Australia imposes Myanmar sanctions

Activists launch protests on the anniversary of Aung San Suu Kyi's house arrest.

    Gambari is on a six-nation regional tour to meet leaders who could influence Myanmar [EPA]

    Myanmar, formerly known as Burma, has come under increasing international pressure over a violent suppression of Buddhist monk-led street protests last month, whick killed 10 people, according to official media.
    Western governments say the toll was probably much higher.

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    Australia said its sanctions would prohibit transactions involving the transfer of funds or payments to the listed Myanmar leaders and supporters without the approval of Australia's central bank.
    "They are the strongest financial measures available under existing Australian legislation against countries or individuals that are not subject to UN Security Council sanctions," Downer said.
    Myanmar had earlier in the week invited Paulo Sergio Pinheiro, a UN human rights investigator, to visit the country after barring him four years ago.

    The government on Tuesday also agreed to bring Ibrahim Gambari, the UN mediator who visited the country immediately after the crackdown, back to the country for talks early in November.


    Gambari, currently on a six-nation Asian tour, "expects to visit Myanmar in the first week of November as the Myanmar government agreed to bring forward his standing invitation to the country," Michele Montas, a UN spokeswoman, said.


    Last week Gambari said that he had been invited to return to Myanmar in the third week of November, but the US and its European allies made it clear that they wanted the UN emissary back in Myanmar as soon as possible.


    The UN Security Council on October 11 condemned the military government's crackdown and called for the "early release of all political prisoners and remaining detainees" to pave the way for national reconciliation and a transition to democracy.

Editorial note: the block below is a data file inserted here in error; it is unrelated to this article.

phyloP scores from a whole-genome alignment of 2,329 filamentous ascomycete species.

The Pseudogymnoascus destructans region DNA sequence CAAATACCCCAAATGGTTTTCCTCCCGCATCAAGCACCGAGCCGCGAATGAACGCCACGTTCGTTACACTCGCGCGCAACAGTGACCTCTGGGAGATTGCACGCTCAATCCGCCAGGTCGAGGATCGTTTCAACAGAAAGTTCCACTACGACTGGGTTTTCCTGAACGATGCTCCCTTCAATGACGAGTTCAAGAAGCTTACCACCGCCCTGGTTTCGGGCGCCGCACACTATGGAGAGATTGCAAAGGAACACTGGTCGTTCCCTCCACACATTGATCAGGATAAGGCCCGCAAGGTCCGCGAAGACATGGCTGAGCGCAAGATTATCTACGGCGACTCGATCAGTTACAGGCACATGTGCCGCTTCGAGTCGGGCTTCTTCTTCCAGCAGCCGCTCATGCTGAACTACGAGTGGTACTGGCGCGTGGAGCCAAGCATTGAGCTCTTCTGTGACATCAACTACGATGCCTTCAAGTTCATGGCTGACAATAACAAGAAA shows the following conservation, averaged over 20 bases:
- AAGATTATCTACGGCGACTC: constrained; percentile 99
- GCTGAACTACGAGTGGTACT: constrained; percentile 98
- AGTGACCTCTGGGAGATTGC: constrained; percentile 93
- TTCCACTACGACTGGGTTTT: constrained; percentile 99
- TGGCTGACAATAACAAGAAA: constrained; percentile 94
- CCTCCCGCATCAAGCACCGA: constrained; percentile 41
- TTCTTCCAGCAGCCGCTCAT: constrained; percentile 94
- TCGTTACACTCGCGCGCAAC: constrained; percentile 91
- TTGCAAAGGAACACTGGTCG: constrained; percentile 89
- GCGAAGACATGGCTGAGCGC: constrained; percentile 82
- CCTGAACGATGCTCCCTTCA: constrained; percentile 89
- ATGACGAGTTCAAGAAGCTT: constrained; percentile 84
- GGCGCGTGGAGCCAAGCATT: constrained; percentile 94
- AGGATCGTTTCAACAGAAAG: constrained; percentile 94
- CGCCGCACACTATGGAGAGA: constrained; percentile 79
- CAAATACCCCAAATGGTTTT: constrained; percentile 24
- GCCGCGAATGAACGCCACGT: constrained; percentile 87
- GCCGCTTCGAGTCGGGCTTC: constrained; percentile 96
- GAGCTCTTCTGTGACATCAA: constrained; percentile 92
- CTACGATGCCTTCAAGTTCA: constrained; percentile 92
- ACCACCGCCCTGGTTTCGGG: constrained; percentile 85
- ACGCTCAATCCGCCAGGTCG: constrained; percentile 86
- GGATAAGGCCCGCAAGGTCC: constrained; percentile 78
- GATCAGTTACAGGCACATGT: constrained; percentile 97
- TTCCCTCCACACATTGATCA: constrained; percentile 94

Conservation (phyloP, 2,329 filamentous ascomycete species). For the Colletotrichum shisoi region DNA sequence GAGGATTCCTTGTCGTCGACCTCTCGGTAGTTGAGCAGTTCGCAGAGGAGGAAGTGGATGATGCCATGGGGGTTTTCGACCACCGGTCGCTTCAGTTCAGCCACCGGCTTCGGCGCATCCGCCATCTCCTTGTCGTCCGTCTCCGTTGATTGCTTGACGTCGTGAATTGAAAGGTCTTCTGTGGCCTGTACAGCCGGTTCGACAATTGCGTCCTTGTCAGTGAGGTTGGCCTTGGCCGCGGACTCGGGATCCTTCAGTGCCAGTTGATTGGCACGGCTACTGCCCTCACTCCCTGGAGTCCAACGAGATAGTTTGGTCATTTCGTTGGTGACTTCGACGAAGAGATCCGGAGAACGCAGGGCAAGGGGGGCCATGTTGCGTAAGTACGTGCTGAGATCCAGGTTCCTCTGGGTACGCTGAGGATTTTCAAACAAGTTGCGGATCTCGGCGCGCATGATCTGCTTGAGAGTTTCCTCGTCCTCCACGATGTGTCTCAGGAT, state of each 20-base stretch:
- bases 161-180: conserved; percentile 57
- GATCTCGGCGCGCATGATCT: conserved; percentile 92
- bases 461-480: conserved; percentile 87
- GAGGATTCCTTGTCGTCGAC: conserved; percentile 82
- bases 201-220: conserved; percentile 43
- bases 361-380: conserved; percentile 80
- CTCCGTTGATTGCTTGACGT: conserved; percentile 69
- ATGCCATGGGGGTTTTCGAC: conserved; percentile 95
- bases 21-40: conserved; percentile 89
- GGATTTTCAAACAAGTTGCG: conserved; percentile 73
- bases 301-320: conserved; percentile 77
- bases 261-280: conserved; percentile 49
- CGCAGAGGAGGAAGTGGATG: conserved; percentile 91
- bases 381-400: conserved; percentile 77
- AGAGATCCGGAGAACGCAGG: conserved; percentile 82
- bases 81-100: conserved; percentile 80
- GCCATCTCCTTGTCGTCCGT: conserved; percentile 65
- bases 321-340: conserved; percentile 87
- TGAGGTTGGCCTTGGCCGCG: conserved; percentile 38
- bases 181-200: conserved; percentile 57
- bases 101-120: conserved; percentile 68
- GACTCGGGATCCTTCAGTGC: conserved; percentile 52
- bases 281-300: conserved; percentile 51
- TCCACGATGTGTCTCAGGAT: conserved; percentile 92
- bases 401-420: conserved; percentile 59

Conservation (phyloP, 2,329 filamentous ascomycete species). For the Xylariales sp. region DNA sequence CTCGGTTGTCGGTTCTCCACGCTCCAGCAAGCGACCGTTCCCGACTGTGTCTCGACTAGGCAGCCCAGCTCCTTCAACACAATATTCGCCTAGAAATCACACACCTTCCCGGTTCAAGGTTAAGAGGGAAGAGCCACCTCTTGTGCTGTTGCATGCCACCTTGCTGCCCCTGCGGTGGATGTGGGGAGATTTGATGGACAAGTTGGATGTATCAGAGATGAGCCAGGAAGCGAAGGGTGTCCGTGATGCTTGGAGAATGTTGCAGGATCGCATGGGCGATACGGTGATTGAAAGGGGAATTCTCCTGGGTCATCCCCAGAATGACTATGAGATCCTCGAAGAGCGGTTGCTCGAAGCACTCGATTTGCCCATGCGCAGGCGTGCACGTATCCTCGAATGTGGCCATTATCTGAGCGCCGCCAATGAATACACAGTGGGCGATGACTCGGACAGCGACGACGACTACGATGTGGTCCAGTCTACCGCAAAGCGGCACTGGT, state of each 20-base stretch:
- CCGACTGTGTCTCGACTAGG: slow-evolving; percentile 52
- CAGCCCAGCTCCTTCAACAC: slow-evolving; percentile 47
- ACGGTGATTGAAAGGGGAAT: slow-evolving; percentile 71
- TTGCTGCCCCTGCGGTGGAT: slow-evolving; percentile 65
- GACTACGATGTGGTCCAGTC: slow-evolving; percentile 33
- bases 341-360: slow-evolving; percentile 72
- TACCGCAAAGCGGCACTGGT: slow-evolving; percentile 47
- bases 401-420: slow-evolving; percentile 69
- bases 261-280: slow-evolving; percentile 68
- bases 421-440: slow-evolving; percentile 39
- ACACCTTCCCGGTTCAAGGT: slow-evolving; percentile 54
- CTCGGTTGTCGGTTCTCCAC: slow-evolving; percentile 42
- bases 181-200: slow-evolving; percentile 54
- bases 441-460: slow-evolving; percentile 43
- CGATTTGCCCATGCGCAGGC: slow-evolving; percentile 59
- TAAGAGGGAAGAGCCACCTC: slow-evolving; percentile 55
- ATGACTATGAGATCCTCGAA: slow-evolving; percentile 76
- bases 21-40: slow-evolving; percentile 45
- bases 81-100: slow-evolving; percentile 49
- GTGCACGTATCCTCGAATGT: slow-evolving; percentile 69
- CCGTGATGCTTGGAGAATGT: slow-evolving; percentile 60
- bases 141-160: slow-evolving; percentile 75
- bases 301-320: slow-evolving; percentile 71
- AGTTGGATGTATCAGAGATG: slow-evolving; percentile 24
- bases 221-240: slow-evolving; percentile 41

Acitivists on Wednesday launched international protests demanding the release of Aung San Suu Kyi, Myanmar's pro-democracy leader, on the 12th anniversary of the Nobel laureate's house arrest.




    About 20 people carried banners and chanted "Free Aung San Suu Kyi" for half an hour outside the Chinese embassy in the Thai capital, Bangkok, one in a series of demonstrations planned in 12 cities worldwide.


    Ko Htwe, one of the protesters, said: "We want China to exercise its influence over the Burmese generals. We want China to impose economic sanctions against Burma."


    In Sydney,  Australia, 10 Myanmar refugees launched a two-day hunger strike outside the Chinese consulate to demand that Beijing stop supporting the military government, Maung Maung Than, a spokesman for the Australian Coalition for Democracy in Burma, said.


    Amnesty International is among a coalition of groups that organised Wednesday's rallies, which were planned for Bangkok, Sydney, London, Paris, Berlin, Dublin, Vienna, Washington, Toronto, New York, Brasilia and Cape Town.


    Kate Allen, Amnesty's UK director, said: "Because the pictures have stopped coming out of Burma the media have turned away from this crisis. But the torture, the arrests and the killings all go on."


    Shwe, Myanmar's senior general, has made a heavily conditioned offer to meet with Aung San Suu Kyi, but so far no known talks have taken place.

    SOURCE: Agencies


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